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Deep in the night, a squall of strangled brass, a muted trumpet bray of panic: Aunt Gayla Latimer, wailing in the grip of nightmare followed shortly by footsteps.
"Papa?" Dismé peered sleepily at her door, opened only a crack to admit her father's nose, chin, one set of bare toes.
"It's Aunt Gayla having the Terrors, Dismé. Just go back to sleep." He turned and shuffled up the attic stairs to be greeted by Roger, Dismé's older brother. Mumble, mumble.
"Val?" A petulant whine from Father's room.
Voice from upstairs. "Go back to sleep, Cora."
Corable the Horrible, said a voice in Dismé's head. Cora Call-Her-Mother.
"But she's not my mother," Dismé had said a thousand times.
"Of course not. But you call her mother anyhow. All little girls need a mother." Papa, over and over.
Fresh howls of horror from Aunt Gayla's room.
"Can't anybody shut that old bitch up?" A slightly shriller whine, from the room that had once been Dismé's and now belonged to Rashel, Call-Her-Mother's daughter, already growing into a faithful copy of her mother.
Dismé pulled the blanket around her ears and rolled an imaginary pair of dice. Odds or evens: go back to sleep or wait to see what happened. Gayla's affliction had developed into an every-third-night ordeal. Her nephew and great nephew, Val and Roger Latimer, provided solace whileCall-Her-Mother and Rashel offered commentary. Dismé had no part in the ritual. If she got involved, it would only make it worse.
The clock in the hallway cleared its throat and donged, three, four, five...Dismé emerged from the blanket, eyes relentlessly opened by the scuffle-shuffle overhead as Roger went from Aunt Gayla's attic room to his own, and father came down the stairs, back to bed.
If everyone else was asleep, Dismé would stay up! She dressed herself in the dark, went furtively down the stairs and into the back hall, past the pre-dawn black of the gurgling, tweeping bottle room, out along the tool shed, and through the gate into a twisty adit between blank-walled tenements. Aunt Gayla wasn't the only one with night terrors, for the night was full of howls, each one bringing a suitable though impotent gesture of aversion from Dismé. She was only practicing. Everyone knew sorcerous gesticulation had no power left in it. All magic had been lost during the Happening, and no amount of arm waving or chanting would do any good until The Art was regained. Which meant no surcease for Aunt Gayla, though Dismé daren't show she cared.
"We wouldn't want the Regime to punish Gayla for your behavior, would we, Dismé?" Cora the Horrible.
"Why would the Regime do that?" Dismé, outraged.
"Those who have the night terrors are more likely to get the Disease," said Call-Her-Mother.
"Those who have the Disease affect others around them, they get un-Regimic," echoed Rashel. "Dismé, you're un-Regimic!"
"Since children do not become un-Regimic by themselves, they will search for the person who influenced you. Since Rashel is Regimic, they will not blame me," so Call-Her-Mother summed it up with a superior smile. "They will blame Aunt Gayla!"
Or Father. Or Roger. If the Regime was going to blame people she loved just because Dismé couldn't figure things out, better keep love a secret. It was hard to do, even though True Mother used to say making the best of a bad situation was a secret way of getting even.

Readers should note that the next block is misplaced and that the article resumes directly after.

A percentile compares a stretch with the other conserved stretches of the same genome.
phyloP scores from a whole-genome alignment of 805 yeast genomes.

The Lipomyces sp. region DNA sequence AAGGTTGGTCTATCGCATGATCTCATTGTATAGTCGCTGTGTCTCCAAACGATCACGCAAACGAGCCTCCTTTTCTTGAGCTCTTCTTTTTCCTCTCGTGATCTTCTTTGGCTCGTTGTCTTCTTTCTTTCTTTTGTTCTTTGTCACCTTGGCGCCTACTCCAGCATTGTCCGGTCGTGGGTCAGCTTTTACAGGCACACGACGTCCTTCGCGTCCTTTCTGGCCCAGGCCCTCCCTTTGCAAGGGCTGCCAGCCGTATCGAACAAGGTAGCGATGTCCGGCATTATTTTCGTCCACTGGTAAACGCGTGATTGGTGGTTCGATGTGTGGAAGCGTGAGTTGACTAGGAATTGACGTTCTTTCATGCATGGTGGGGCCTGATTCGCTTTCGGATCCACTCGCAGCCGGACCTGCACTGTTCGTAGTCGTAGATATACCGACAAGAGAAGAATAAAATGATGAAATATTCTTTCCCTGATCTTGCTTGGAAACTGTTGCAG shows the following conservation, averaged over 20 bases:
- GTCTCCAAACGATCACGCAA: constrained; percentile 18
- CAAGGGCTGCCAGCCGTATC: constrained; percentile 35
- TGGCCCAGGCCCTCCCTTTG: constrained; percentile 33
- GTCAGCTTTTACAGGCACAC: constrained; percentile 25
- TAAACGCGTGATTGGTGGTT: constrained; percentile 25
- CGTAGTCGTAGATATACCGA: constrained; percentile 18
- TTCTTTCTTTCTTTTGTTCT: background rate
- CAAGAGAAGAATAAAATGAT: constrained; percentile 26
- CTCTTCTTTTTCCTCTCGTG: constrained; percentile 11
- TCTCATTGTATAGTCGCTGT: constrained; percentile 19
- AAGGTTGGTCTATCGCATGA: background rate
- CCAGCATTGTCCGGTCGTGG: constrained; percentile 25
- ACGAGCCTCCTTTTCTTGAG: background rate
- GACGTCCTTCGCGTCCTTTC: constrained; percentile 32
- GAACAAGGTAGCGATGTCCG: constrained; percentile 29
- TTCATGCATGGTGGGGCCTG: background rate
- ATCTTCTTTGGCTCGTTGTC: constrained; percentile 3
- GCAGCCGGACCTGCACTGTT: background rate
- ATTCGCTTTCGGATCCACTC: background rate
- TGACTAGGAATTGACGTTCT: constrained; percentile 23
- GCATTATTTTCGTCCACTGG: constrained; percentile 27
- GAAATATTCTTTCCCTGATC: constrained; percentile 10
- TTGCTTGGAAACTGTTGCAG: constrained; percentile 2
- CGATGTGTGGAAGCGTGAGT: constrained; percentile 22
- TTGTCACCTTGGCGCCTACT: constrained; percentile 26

"Secret pleasures," True Mother had whispered, "can be compensation for a good many quotidian tribulations!" True Mother had loved words like that, long ones that rolled around in your mouth like half dissolved honey-drops, oozing flavor. It was True Mother who had introduced Dismé to the secret pleasure of early mornings as seen from the ruined tower on the western wall, where a fragment of floor and a bit of curved wall made an aerie open to the air.
On her way to the wall, Dismé made up an enchantment:
"Old wall, old wall,
defender of the Spared
lift me up into your tower,
and let me see the morning."
In the solitude of the alley no one could hear her, so she sang the words, a whisper that barely broke the hush. All the schoolchildren in Bastion were taught the elements of sorcery, and Dismé often imagined what might happen if she suddenly got The Art and said some marvelous enchantment by accident!
She began to embellish the tune, only to be stopped by a sound like a tough fingernail flicking against a wineglass. Only a ping, but pings did not stay only! Dismé turned her face away and hurried, pretending she had not heard it. No use. Before her eyes, the dark air spun into a steely vortex of whirling light with a vacancy at the center which was the ping itself. It made her head hurt to look at it, and she averted her eyes as a voice from nowhere asked, "What are you thinking?"
If she lied, it would ask again, more loudly, and then more loudly yet until she answered truthfully or someone came to fetch her. Since being out alone in the dark was forbidden, being fetched by anyone was a bad idea. She had to tell the truth. If she could decide what it was!
"I was thinking about my father..." she ventured. She thought she had been thinking of him, though the ping had driven all thoughts away for the moment.
"What about him?"
"About...about his book." It was true! She had thought of it, not long ago.
"What book is that?" asked the ping.
"One written by his ancestor."
"What does it..."
Excerpted from The Visitor by Sheri S. Tepper. Copyright © 2002 by Sheri S. Tepper. All rights reserved. No part of this excerpt may be reproduced or reprinted without permission in writing from the publisher.